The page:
Reflecting on Easter: ‘The stone has been rolled away’
“… at daybreak on the first day of the week … they went to the tomb. They found the stone rolled away …”
A recent post from a friend on Facebook carried the news that her mother’s leukemia had been proclaimed “in remission.” The Alleluias were ringing throughout the many Facebook comments made in response to this update.
I suspect my friend’s joy at her mother’s improved prognosis is not unlike the joy those first followers of Jesus felt when they arrived at the tomb, were surprised to see the stone rolled away, found the tomb empty and eventually proclaimed Christ Risen.
Is there any greater joy than life overcoming death? Is there any greater longing than to find the stones of our lives rolled away?
It reminded me of my own family’s journey the Eastertime my father was suffering from mesothelioma—a rare lung cancer caused by exposure to asbestos. Though he had not been expected to live past Christmas, here we were coming up on Easter and, happily, he was still with us.
But something changed dramatically on Holy Saturday. We were afraid he was not going to be there on Easter to celebrate when the whole extended family arrived. Our fear was so real that my brother and I took turns keeping vigil through the night. When morning came and my brother awakened me after shaking himself from sleep, he motioned me to come with him.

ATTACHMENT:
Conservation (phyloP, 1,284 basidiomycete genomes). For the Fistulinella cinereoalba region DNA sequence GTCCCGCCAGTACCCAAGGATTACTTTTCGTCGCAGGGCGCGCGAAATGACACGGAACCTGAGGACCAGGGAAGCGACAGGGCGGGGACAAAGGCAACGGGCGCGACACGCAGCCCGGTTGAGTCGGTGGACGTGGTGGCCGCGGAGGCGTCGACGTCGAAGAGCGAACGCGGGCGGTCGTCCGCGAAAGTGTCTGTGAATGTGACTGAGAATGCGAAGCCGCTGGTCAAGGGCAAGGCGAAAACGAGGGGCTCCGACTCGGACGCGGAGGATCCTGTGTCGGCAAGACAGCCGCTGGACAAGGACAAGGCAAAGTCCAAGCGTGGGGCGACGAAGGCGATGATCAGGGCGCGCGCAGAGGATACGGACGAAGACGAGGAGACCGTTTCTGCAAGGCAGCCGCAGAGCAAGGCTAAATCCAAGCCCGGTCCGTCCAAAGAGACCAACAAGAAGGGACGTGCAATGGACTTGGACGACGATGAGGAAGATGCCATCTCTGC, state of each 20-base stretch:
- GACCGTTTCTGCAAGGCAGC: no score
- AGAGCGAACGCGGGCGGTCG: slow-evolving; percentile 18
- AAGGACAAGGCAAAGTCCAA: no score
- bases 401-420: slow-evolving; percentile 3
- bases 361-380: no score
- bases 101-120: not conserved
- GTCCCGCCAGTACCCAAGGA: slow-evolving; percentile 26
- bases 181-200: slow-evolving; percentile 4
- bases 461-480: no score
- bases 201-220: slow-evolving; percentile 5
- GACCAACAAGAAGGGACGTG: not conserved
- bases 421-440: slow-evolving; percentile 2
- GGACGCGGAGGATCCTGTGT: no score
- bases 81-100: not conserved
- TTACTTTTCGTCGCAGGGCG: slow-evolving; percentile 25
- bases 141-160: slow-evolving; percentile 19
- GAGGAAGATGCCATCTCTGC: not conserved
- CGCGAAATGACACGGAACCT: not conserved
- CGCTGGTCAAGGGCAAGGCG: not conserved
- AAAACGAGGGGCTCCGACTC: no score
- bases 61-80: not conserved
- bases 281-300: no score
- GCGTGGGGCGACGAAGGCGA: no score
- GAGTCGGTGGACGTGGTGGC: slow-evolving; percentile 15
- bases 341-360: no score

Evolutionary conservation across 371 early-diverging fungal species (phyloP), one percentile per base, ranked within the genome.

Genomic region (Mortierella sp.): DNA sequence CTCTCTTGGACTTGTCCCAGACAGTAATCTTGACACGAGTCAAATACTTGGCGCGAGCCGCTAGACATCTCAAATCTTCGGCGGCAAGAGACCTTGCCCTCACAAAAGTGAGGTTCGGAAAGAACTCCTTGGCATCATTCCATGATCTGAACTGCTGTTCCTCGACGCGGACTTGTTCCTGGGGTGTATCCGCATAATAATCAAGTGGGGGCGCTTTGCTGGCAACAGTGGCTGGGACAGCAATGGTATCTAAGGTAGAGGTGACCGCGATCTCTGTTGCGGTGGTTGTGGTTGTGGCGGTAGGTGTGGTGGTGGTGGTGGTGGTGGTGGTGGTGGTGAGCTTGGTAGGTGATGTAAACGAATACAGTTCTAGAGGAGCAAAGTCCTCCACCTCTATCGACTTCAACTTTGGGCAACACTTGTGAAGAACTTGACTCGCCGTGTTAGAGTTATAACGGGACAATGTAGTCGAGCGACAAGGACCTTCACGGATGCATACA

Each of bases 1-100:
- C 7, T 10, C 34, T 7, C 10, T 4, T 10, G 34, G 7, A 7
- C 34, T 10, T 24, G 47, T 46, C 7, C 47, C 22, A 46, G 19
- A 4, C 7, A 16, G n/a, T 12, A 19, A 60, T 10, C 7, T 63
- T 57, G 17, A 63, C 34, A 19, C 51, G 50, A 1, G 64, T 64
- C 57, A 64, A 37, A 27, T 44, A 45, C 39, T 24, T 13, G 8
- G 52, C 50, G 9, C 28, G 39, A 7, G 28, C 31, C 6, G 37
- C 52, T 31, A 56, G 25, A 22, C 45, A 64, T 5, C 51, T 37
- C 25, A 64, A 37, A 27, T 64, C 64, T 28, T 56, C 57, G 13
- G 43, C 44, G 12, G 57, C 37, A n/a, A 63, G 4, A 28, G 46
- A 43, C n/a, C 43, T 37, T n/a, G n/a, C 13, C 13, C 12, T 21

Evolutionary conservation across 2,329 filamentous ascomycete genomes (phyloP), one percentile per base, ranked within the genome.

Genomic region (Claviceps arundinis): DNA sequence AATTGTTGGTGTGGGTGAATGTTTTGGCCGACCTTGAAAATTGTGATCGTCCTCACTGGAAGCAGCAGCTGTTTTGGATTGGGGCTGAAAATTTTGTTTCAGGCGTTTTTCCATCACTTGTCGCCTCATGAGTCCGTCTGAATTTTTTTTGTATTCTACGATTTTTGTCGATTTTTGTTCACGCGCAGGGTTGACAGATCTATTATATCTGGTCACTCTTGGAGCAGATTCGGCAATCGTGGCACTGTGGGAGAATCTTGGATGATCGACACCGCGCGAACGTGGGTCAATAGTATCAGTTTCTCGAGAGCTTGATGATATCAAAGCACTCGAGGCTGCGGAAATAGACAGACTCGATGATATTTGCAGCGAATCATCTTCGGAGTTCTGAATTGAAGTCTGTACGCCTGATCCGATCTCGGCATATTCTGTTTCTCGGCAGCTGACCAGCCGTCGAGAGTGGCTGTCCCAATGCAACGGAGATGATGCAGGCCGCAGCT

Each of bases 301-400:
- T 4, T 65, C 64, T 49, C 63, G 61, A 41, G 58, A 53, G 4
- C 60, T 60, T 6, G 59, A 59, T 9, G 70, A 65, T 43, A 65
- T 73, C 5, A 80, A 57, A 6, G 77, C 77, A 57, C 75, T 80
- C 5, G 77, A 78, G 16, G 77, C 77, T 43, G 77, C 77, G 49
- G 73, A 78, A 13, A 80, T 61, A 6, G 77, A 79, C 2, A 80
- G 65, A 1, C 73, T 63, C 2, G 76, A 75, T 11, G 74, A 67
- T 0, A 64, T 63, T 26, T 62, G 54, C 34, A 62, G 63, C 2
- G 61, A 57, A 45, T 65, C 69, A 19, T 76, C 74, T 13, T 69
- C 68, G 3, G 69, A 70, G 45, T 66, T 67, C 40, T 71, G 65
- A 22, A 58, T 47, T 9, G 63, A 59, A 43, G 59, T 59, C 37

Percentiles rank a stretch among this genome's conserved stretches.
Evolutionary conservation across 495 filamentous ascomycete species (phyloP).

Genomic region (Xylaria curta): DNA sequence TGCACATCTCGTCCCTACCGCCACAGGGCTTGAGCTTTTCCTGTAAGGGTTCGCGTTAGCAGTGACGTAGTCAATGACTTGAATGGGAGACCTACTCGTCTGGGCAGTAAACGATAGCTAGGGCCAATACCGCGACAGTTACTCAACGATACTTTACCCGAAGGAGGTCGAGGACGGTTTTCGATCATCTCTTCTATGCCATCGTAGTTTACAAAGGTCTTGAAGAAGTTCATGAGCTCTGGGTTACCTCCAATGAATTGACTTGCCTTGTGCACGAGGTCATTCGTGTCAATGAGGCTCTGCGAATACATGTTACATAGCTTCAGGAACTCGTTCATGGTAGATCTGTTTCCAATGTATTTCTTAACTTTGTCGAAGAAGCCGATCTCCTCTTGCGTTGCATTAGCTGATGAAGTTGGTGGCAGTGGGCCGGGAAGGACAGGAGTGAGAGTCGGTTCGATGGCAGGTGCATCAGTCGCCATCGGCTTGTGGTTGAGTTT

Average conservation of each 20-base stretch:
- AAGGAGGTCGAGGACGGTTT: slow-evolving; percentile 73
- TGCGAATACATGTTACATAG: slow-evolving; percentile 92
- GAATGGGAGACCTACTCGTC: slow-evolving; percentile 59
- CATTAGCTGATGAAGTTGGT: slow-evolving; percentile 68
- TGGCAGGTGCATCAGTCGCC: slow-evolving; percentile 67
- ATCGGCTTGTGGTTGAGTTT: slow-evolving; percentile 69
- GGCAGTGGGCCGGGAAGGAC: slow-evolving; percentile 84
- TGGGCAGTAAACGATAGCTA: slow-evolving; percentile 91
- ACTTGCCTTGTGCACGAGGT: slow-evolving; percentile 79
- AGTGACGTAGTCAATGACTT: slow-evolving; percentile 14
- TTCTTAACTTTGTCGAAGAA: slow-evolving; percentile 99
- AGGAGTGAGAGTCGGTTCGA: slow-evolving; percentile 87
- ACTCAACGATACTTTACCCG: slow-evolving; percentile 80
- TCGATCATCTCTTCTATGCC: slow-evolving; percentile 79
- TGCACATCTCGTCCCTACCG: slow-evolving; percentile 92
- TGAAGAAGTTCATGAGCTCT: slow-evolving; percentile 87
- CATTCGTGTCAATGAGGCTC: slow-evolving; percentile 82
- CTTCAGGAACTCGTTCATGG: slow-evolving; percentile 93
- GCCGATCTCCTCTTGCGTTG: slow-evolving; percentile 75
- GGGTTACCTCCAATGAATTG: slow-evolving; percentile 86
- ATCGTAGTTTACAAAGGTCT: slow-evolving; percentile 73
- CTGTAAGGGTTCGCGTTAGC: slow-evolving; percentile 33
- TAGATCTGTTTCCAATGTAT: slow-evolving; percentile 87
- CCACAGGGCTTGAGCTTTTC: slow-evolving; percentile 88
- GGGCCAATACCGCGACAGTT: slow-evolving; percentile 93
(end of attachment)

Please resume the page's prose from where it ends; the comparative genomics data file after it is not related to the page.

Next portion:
Here was my father, not only awake but out of bed, sitting in the easy chair in the corner of his bedroom, fully dressed. I will never forget what my brother whispered in my ear, “The stone has been rolled away.”
Though my father never totally recovered and died a week later, his energy that Easter Sunday was nothing short of miraculous. And we were given precious time to celebrate and to say goodbye.
Certainly our Christian belief in Resurrection makes those death-dealing times of our lives endurable and enables us to hold on to hope. Life is changed not ended.
But the gift of Resurrection, the joy of Easter, the reality of the Paschal Mystery is not really about bodily resuscitation or timely remissions — although those are always welcome. For me, it is about trusting that God will always provide — that the stone will be rolled away and I will be able —somehow— to walk out into the light again — from death to new life.
There are lots of assists in that stone-rolling process, ways that God lures others into the act of redemption. My friend’s mother has had the benefits of modern medicine coupled with a supportive family to make sure she received the therapy she needed.
I believe my father’s own determination to celebrate Easter with us, fueled by his deep faith in a God who loves unconditionally, enabled him to move from his bed into his easy chair on Easter morning. How do I know that? When I greeted him that day, the first thing he asked me to do was to get the little hand-held vacuum cleaner to pick up the crumbs around his chair. After all, we were going to have company. Who knew vacuuming crumbs could be so sublime?
Easter is a special time to celebrate this Paschal Mystery. May we look for ways every day to trust it and the God who makes it happen, the God who always provides help to roll the stones away.